A New Orleans recipe, the Po’Boy is, perhaps surprisingly, all about the bread, not the filling. You can put anything you like in a Po’Boy but roast beef is the most common.
It is not a Po’Boy if you don’t get the right bread though. Po’Boy is a bastardisation of “poor boy”, which gives you some idea about the type of bread you need. You’re not going to be using a high quality baguette here. You want something rough and ready.
According to one website we read the closest you’re going to get to a true Po’Boy is a Vietnamese baguette. We kid you not. Time for you to Google Vietnamese shops in your area. If you really can’t find one, then do your best to find a really fluffy on the inside baguette with a light crispy crust.
It’s not as easy as you might think, but do you best to make this as authentic as possible! Now you’re ready for the filling!
American Soda Shopping List
- High quality BBQ sauce – we recommend Budweiser BBQ Sauce or Stubb’s Original Bar-B-Q Sauce
- Heinz Hamburger Dill Chips
Here’s how you do it all.
- 2 lbs (1kg) top round roast beef
- 5-6 cloves of garlic, peeled and divided
- 1/3 cup of good quality American barbecue sauce
- 1/4 cup of Worcestershire sauce
- 1 tablespoon of sea salt
- 2 cups of water
- 3 tablespoons of flour for roux
- 1 large Vietnamese baguette per person (or as close as you can get!)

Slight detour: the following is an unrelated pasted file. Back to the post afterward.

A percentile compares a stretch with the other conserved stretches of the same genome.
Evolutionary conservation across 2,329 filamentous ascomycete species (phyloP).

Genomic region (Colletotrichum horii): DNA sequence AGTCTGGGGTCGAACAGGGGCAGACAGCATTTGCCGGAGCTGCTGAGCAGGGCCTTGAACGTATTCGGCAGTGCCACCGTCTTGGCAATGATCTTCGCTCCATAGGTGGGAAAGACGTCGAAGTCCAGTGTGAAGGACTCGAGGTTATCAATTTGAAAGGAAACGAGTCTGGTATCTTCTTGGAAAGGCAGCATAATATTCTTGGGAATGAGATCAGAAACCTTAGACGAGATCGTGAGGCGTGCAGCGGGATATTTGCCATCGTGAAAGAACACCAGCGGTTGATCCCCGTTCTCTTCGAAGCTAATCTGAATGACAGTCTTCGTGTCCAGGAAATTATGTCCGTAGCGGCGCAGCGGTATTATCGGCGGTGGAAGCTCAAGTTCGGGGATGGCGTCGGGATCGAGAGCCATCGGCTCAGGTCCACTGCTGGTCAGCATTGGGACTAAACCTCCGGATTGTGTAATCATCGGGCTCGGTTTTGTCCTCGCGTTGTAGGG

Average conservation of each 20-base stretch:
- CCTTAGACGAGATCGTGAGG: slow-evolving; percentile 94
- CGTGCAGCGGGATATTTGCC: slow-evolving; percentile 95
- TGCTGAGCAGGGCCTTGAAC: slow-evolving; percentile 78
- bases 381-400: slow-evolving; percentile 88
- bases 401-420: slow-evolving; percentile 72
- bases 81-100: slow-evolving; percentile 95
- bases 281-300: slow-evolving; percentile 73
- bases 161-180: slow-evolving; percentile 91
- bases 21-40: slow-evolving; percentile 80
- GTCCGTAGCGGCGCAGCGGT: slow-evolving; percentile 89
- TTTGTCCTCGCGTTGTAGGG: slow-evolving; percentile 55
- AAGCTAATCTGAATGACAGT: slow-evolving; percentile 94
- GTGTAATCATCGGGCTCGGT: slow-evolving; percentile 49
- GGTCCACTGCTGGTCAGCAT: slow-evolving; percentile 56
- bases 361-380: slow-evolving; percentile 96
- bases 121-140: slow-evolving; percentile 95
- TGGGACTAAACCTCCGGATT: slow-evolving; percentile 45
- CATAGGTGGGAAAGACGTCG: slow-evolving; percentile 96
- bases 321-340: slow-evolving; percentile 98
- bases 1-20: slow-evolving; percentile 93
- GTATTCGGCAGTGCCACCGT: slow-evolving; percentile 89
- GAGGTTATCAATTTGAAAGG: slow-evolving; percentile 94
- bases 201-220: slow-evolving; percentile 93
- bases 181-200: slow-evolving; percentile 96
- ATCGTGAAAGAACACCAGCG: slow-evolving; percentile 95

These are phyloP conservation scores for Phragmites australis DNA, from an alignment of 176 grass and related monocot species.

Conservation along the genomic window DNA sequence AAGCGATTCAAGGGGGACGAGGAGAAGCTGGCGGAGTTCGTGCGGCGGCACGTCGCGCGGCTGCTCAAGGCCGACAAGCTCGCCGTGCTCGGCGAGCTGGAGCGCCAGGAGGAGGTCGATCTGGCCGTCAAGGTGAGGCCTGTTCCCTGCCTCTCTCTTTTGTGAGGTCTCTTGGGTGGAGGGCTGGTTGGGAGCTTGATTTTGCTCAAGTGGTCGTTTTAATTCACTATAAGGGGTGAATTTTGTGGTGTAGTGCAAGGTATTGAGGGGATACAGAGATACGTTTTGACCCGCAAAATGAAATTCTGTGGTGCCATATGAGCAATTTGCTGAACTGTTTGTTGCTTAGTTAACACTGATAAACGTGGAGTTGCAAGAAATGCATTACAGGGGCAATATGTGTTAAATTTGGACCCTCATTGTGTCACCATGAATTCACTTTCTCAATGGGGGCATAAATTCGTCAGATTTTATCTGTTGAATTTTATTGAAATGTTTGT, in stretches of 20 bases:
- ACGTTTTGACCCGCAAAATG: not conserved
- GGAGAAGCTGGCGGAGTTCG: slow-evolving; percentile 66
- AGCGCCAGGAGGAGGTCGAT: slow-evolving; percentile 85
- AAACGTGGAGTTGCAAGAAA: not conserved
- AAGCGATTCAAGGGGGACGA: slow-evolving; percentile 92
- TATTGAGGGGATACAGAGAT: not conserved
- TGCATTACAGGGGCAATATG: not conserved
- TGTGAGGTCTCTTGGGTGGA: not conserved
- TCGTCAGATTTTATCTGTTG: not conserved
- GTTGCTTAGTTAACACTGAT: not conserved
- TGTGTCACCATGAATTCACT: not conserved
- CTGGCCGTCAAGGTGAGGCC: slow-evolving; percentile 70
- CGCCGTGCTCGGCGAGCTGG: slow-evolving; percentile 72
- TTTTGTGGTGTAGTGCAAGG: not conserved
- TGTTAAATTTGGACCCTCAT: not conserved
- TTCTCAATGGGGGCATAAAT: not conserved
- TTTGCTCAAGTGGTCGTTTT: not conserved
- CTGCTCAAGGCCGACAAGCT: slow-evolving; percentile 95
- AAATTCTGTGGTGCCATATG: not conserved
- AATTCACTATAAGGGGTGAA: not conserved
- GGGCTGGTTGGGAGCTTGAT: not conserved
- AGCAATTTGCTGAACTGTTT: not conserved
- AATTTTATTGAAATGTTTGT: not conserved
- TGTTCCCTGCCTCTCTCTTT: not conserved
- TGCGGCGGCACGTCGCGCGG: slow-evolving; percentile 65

- Lettuce, pickles, tomato, mayo - all to taste
- Preheat oven to 375°F/190°C/Gas Mark 5.
- With the fat of the roasting joint facing up, cut into two identical pieces.
- Turn over, pierce meat and insert divided garlic cloves.
- Insert one clove/section per hole, evenly spaced on the bottom of each piece of meat.
- Mix the Worcestershire sauce, barbecue sauce and salt together.
- Place sections of the meat in a roasting pan fat-side up and pour the mixture over top.
- Add one cup of water to the base of the pan and cook uncovered for 1.5 hours.
- Turn the meat over, add another cup of water, and cook uncovered for another hour.
- Allow to cool. Remove the meat, place in a plastic tub, cover and refrigerate overnight.
- Pour the liquid from the bottom of the pan into a jug, and refrigerate as well.
- The next day, remove fat from top of liquid.
- In a saucepan, melt the fat until bubbling and hot.
- Add the flour all at once, and stir to form a roux.
- Allow to brown for 2 to 3 minutes.
- Slowly add in remaining liquid about one tablespoon at a time, stirring until liquid is absorbed into the roux before adding further liquid.
- Once all the liquid is added, allow to simmer on very low heat.
- Trim excess fat off the meat. Slice it as thinly as possible, shredding ends that cannot be sliced.
- Add shredded bits of beef to gravy and stir.
- Immediately prior to serving, slice bread in half and toast crust under a medium grill for 2 to 3 minutes, or until the crust cracks when pinched.
- Heat the gravy (adding water if too thick) and warm slices of the beef in gravy (about 6 to 8 large slices per sandwich).
- Remove warmed slices with tongs, and place on bottom half of baguette.
- Dip the top half of the bread into the gravy, and spoon some debris on top of the slices.
- Dress with dill pickle slices, tomato, shredded lettuce and mayo.
- Serve with potato chips.